As the second leading cause of death worldwide, cancer is a focal point in both clinical research and health care fields, but not all cancers are created equal. While some cancers are now much less deadly due to recent medical advances, other aggressive cancers remain highly resistant to currently available therapies.
This therapy resistance is a leading cause of cancer-associated death. Pancreatic cancer is an extreme example of this effect, and therapy resistance is a major reason why only 4 percent of patients with pancreatic cancer are still alive five years after their diagnosis.
“Researchers are still working on the mechanisms behind drug resistance. One potential point of interest is the heterogeneity in the tumor microenvironment,” said Jia Fan, an assistant research professor in the Biodesign Virginia G. Piper Center for Personalized Diagnostics at Arizona State University.
A tumor contains a large assortment of cells that differ slightly in their genetic makeup due to an ongoing mutation process. This genetic heterogeneity provides a tumor with a suite of cells that may respond differently to treatment, enhancing the probability that some tumor cells will be able to evade therapy and go on to multiply and wreak havoc.
Identifying mechanisms driving therapy resistance is a crucial step toward improving patient outcomes. To this end, researchers are working to develop biomarkers of this resistance—factors produced by cancer cells that can serve as early warning beacons of therapy resistance.
Biodesign researchers Fan and Bo Ning uncovered a cause of resistance to chemotherapy drugs, or “chemoresistance,” in a cover story for the peer-reviewed medical journal Theranostics.
“For pancreatic cancer, most of the patients are sensitive to the chemo drug at the beginning of treatment, but over time, they grow resistant to the therapy,” Fan said. “They acquire drug resistance.”
A major question is how nonresistant cancer cells acquire this drug resistance.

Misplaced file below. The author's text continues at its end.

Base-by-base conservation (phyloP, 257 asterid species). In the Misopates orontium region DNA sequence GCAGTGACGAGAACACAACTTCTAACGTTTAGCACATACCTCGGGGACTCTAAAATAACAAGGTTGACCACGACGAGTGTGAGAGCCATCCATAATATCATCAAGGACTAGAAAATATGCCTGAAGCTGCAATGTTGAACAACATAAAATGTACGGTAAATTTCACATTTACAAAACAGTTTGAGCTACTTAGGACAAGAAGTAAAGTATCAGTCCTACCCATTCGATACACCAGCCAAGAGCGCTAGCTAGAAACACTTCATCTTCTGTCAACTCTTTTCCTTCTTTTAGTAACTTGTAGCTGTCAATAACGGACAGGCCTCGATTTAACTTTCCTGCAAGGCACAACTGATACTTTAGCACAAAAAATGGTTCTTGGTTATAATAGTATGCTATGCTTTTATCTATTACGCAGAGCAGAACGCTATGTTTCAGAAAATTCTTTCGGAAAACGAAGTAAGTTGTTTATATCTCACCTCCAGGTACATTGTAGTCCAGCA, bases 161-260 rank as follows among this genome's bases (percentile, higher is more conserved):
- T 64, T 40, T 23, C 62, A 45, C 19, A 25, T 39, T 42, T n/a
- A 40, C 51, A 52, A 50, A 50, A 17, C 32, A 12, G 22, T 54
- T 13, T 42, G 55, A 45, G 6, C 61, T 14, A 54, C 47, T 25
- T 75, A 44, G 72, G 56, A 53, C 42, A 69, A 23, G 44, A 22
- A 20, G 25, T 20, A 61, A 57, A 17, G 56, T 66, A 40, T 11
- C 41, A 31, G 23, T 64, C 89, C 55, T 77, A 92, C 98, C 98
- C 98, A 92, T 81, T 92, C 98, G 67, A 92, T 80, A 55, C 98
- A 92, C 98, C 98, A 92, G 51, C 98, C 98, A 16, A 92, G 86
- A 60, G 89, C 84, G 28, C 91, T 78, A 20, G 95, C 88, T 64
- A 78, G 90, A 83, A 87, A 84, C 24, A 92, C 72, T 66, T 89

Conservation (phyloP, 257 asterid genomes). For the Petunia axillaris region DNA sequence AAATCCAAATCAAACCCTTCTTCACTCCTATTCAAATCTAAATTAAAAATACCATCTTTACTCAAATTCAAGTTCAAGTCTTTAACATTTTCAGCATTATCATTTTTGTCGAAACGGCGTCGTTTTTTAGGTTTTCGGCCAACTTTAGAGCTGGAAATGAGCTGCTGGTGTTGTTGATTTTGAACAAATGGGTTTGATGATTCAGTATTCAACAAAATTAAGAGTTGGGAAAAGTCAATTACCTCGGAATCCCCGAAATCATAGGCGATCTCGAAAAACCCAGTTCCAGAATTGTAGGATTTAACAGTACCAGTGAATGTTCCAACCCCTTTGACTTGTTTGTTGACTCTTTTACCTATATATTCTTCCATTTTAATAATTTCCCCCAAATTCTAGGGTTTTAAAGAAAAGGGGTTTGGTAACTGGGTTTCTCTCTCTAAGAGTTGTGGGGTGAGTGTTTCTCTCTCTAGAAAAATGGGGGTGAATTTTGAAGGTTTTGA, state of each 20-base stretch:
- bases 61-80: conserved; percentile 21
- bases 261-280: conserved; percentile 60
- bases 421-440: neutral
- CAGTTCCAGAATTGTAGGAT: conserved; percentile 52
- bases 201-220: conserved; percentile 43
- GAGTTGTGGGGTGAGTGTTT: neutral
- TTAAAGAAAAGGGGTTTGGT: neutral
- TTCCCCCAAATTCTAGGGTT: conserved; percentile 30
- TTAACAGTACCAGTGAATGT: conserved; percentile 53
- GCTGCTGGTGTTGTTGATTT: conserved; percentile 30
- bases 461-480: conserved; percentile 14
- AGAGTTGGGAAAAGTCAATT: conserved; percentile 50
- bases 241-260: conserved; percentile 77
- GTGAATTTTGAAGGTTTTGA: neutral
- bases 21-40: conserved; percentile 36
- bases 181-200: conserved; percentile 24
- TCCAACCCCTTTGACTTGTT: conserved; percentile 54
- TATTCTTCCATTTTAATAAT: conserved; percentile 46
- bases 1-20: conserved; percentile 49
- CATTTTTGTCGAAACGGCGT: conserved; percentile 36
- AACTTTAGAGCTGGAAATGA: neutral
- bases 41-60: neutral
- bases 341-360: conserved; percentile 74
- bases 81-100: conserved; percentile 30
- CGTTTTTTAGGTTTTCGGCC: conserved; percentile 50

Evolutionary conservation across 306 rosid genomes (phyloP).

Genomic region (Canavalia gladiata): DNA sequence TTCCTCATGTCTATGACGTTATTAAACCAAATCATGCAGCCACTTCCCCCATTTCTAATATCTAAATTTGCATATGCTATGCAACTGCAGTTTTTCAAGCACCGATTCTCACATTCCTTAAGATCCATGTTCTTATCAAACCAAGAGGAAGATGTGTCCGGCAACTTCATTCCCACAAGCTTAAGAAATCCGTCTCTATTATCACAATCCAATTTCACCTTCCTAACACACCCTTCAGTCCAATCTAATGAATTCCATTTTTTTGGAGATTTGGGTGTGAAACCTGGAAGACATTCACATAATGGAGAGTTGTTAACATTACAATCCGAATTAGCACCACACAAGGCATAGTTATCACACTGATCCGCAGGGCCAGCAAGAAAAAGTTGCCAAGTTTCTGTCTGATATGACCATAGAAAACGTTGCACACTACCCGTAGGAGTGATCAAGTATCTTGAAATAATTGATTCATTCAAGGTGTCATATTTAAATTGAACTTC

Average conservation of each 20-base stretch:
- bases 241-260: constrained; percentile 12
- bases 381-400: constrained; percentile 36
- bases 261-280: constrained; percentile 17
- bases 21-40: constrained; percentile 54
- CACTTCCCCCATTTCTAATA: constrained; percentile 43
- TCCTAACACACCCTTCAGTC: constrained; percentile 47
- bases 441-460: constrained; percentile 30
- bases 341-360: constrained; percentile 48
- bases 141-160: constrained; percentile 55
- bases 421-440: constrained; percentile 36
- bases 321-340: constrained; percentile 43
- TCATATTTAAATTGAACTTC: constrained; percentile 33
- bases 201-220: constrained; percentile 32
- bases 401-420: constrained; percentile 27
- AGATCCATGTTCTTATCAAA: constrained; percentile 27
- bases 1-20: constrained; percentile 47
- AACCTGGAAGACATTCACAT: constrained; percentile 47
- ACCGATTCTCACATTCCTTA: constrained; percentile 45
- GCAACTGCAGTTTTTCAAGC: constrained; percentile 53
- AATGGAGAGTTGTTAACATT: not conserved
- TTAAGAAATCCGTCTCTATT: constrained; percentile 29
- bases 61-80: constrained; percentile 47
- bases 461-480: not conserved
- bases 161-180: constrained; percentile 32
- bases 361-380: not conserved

Fan and Ning, an assistant research professor in the Biodesign Center for Molecular Design and Biomimetics, concluded that chemoresistance from resistant cancer cells to nonresistant cancer cells is transmitted through bubble-like entities known as exosomes.
Exosomes are very small vesicles released by most cells, including cancer cells, that contain factors derived from the cytoplasm and both the endosomal and plasma membranes of their parent cells. These factors can alter the function of exosome recipient cells, although there was no evidence that they could directly transfer chemoresistance before this study.
Fan and Ning tested their hypothesis by first demonstrating that exosomes purified from chemoresistant pancreatic cancer cells could transfer this resistance to nonresistant cells. They then analyzed these exosomes to identify potential factors that could confer this resistance.
“The protein expressed on these types of exosomes may be a potential target for future treatment and also could be used as a method to predict whether patients will have subsequent drug resistance or will still be sensitive to the drugs,” Fan said.
Their subsequent experiments revealed that blocking the expression of one of these factors greatly reduced chemoresistance transfer via an exosome-dependent mechanism.
Since exosome-derived factors can be detected in standard blood samples, these results suggest this chemoresistance-associated factor, or others like it, could serve as a “minimally invasive predictive biomarker for pancreatic cancer treatment response.”
This would be a major advance since standard methods used to assess cancer treatment responses are highly invasive, and their accuracy may depend heavily upon the region captured in the tissue biopsy.
Their concept of exosome transfer of chemoresistance was depicted on cover of the Theranostics issue that published their research.
Ning, who specializes in stem cell research and cancer immunotherapy, was responsible for cultivating the human cell lines used in the study, and Fan, the primary author on the study, performed the exosome studies using these cell lines to examine the cause of chemoresistance.
Studies on this matter are far from over, however. The researchers hope to continue this work and eventually translate it into future pancreatic cancer treatments, since they believe that these exosomes contain factors that can be used to pinpoint specific drug resistance and guide appropriate therapy.
“Based on this study, maybe we can find more collaborators to accelerate and translate this study into clinical settings,” Fang said.
Fan has established a collaboration with MD Anderson Cancer Center in Houston to analyze pancreatic cancer patient blood samples to determine the ability of the detected exosome biomarker to predict chemotherapy responses.
Ning attributes the success of the study to the fact that Biodesign promotes the sharing of ideas.
“Biodesign is quite an open environment where investigators, postdocs and undergrads are always encouraged to work together,” Ning said. “Competition is so high at other institutions, where individuals are discouraged from sharing their ideas and are more protective. Here, everybody is open with their ideas—they want to foster collaboration.”
Tony Hu, an associate professor at the Biodesign Virginia G. Piper Center for Personalized Diagnostics and at ASU’s School of Biological and Health Systems Engineering, mentored the researchers and aided in collaborations with the MD Anderson Cancer Center.
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